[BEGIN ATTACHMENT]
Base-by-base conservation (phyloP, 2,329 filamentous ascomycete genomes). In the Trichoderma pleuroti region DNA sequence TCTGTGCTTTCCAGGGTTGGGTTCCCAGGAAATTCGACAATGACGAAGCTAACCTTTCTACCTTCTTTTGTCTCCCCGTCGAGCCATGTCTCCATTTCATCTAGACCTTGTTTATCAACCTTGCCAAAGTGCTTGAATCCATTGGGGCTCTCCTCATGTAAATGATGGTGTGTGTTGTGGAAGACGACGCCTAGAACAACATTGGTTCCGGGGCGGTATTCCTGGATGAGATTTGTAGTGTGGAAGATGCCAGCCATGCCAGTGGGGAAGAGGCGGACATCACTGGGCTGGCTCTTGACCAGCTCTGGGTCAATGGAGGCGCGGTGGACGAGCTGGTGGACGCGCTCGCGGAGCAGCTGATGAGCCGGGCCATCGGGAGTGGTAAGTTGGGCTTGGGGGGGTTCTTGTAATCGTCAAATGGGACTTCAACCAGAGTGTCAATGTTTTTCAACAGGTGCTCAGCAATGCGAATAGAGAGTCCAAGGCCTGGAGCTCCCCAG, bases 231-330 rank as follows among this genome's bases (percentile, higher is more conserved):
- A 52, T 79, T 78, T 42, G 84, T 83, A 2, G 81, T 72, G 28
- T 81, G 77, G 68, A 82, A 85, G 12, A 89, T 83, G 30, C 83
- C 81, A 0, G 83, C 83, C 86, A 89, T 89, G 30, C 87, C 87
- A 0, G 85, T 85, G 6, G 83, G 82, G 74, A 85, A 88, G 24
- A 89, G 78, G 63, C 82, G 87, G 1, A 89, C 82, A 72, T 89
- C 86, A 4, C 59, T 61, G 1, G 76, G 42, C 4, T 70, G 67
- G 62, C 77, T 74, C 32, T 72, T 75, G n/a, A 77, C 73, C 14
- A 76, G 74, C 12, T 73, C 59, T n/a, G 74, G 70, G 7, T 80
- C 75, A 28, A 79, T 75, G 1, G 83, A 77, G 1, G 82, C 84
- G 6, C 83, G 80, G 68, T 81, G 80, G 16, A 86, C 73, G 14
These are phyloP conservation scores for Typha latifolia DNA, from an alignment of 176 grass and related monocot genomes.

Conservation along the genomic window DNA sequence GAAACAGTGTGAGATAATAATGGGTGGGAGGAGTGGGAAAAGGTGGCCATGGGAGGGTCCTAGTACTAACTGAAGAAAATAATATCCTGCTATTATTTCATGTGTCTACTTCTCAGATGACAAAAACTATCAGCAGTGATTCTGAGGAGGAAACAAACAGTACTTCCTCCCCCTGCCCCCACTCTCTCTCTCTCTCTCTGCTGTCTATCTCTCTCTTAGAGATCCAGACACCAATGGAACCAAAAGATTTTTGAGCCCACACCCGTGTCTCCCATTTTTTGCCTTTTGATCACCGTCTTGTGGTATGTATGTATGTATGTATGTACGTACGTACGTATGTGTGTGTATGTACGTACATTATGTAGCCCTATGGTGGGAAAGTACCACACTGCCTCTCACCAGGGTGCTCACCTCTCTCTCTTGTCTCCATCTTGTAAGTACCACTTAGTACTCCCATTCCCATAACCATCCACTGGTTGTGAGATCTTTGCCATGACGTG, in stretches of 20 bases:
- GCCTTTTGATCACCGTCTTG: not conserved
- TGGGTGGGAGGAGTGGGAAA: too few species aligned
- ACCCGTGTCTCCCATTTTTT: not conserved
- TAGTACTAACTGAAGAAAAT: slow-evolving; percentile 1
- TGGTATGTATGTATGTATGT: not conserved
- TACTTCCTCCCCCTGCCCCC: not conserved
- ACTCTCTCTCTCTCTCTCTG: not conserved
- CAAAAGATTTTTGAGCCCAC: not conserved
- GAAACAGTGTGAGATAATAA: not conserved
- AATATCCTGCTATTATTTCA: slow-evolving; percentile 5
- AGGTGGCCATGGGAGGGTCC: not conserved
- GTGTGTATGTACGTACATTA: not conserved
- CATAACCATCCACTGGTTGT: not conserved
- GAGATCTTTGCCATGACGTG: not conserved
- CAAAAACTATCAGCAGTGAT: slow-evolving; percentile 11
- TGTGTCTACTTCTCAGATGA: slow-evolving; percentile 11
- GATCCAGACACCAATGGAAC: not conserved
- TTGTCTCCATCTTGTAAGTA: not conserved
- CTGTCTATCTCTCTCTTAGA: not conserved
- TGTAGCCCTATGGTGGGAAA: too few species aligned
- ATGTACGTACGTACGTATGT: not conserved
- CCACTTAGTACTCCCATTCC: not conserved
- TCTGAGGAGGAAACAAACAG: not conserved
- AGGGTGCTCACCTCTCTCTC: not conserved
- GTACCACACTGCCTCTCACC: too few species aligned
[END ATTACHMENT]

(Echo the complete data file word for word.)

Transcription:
Base-by-base conservation (phyloP, 2,329 filamentous ascomycete genomes). In the Trichoderma pleuroti region DNA sequence TCTGTGCTTTCCAGGGTTGGGTTCCCAGGAAATTCGACAATGACGAAGCTAACCTTTCTACCTTCTTTTGTCTCCCCGTCGAGCCATGTCTCCATTTCATCTAGACCTTGTTTATCAACCTTGCCAAAGTGCTTGAATCCATTGGGGCTCTCCTCATGTAAATGATGGTGTGTGTTGTGGAAGACGACGCCTAGAACAACATTGGTTCCGGGGCGGTATTCCTGGATGAGATTTGTAGTGTGGAAGATGCCAGCCATGCCAGTGGGGAAGAGGCGGACATCACTGGGCTGGCTCTTGACCAGCTCTGGGTCAATGGAGGCGCGGTGGACGAGCTGGTGGACGCGCTCGCGGAGCAGCTGATGAGCCGGGCCATCGGGAGTGGTAAGTTGGGCTTGGGGGGGTTCTTGTAATCGTCAAATGGGACTTCAACCAGAGTGTCAATGTTTTTCAACAGGTGCTCAGCAATGCGAATAGAGAGTCCAAGGCCTGGAGCTCCCCAG, bases 231-330 rank as follows among this genome's bases (percentile, higher is more conserved):
- A 52, T 79, T 78, T 42, G 84, T 83, A 2, G 81, T 72, G 28
- T 81, G 77, G 68, A 82, A 85, G 12, A 89, T 83, G 30, C 83
- C 81, A 0, G 83, C 83, C 86, A 89, T 89, G 30, C 87, C 87
- A 0, G 85, T 85, G 6, G 83, G 82, G 74, A 85, A 88, G 24
- A 89, G 78, G 63, C 82, G 87, G 1, A 89, C 82, A 72, T 89
- C 86, A 4, C 59, T 61, G 1, G 76, G 42, C 4, T 70, G 67
- G 62, C 77, T 74, C 32, T 72, T 75, G n/a, A 77, C 73, C 14
- A 76, G 74, C 12, T 73, C 59, T n/a, G 74, G 70, G 7, T 80
- C 75, A 28, A 79, T 75, G 1, G 83, A 77, G 1, G 82, C 84
- G 6, C 83, G 80, G 68, T 81, G 80, G 16, A 86, C 73, G 14
These are phyloP conservation scores for Typha latifolia DNA, from an alignment of 176 grass and related monocot genomes.

Conservation along the genomic window DNA sequence GAAACAGTGTGAGATAATAATGGGTGGGAGGAGTGGGAAAAGGTGGCCATGGGAGGGTCCTAGTACTAACTGAAGAAAATAATATCCTGCTATTATTTCATGTGTCTACTTCTCAGATGACAAAAACTATCAGCAGTGATTCTGAGGAGGAAACAAACAGTACTTCCTCCCCCTGCCCCCACTCTCTCTCTCTCTCTCTGCTGTCTATCTCTCTCTTAGAGATCCAGACACCAATGGAACCAAAAGATTTTTGAGCCCACACCCGTGTCTCCCATTTTTTGCCTTTTGATCACCGTCTTGTGGTATGTATGTATGTATGTATGTACGTACGTACGTATGTGTGTGTATGTACGTACATTATGTAGCCCTATGGTGGGAAAGTACCACACTGCCTCTCACCAGGGTGCTCACCTCTCTCTCTTGTCTCCATCTTGTAAGTACCACTTAGTACTCCCATTCCCATAACCATCCACTGGTTGTGAGATCTTTGCCATGACGTG, in stretches of 20 bases:
- GCCTTTTGATCACCGTCTTG: not conserved
- TGGGTGGGAGGAGTGGGAAA: too few species aligned
- ACCCGTGTCTCCCATTTTTT: not conserved
- TAGTACTAACTGAAGAAAAT: slow-evolving; percentile 1
- TGGTATGTATGTATGTATGT: not conserved
- TACTTCCTCCCCCTGCCCCC: not conserved
- ACTCTCTCTCTCTCTCTCTG: not conserved
- CAAAAGATTTTTGAGCCCAC: not conserved
- GAAACAGTGTGAGATAATAA: not conserved
- AATATCCTGCTATTATTTCA: slow-evolving; percentile 5
- AGGTGGCCATGGGAGGGTCC: not conserved
- GTGTGTATGTACGTACATTA: not conserved
- CATAACCATCCACTGGTTGT: not conserved
- GAGATCTTTGCCATGACGTG: not conserved
- CAAAAACTATCAGCAGTGAT: slow-evolving; percentile 11
- TGTGTCTACTTCTCAGATGA: slow-evolving; percentile 11
- GATCCAGACACCAATGGAAC: not conserved
- TTGTCTCCATCTTGTAAGTA: not conserved
- CTGTCTATCTCTCTCTTAGA: not conserved
- TGTAGCCCTATGGTGGGAAA: too few species aligned
- ATGTACGTACGTACGTATGT: not conserved
- CCACTTAGTACTCCCATTCC: not conserved
- TCTGAGGAGGAAACAAACAG: not conserved
- AGGGTGCTCACCTCTCTCTC: not conserved
- GTACCACACTGCCTCTCACC: too few species aligned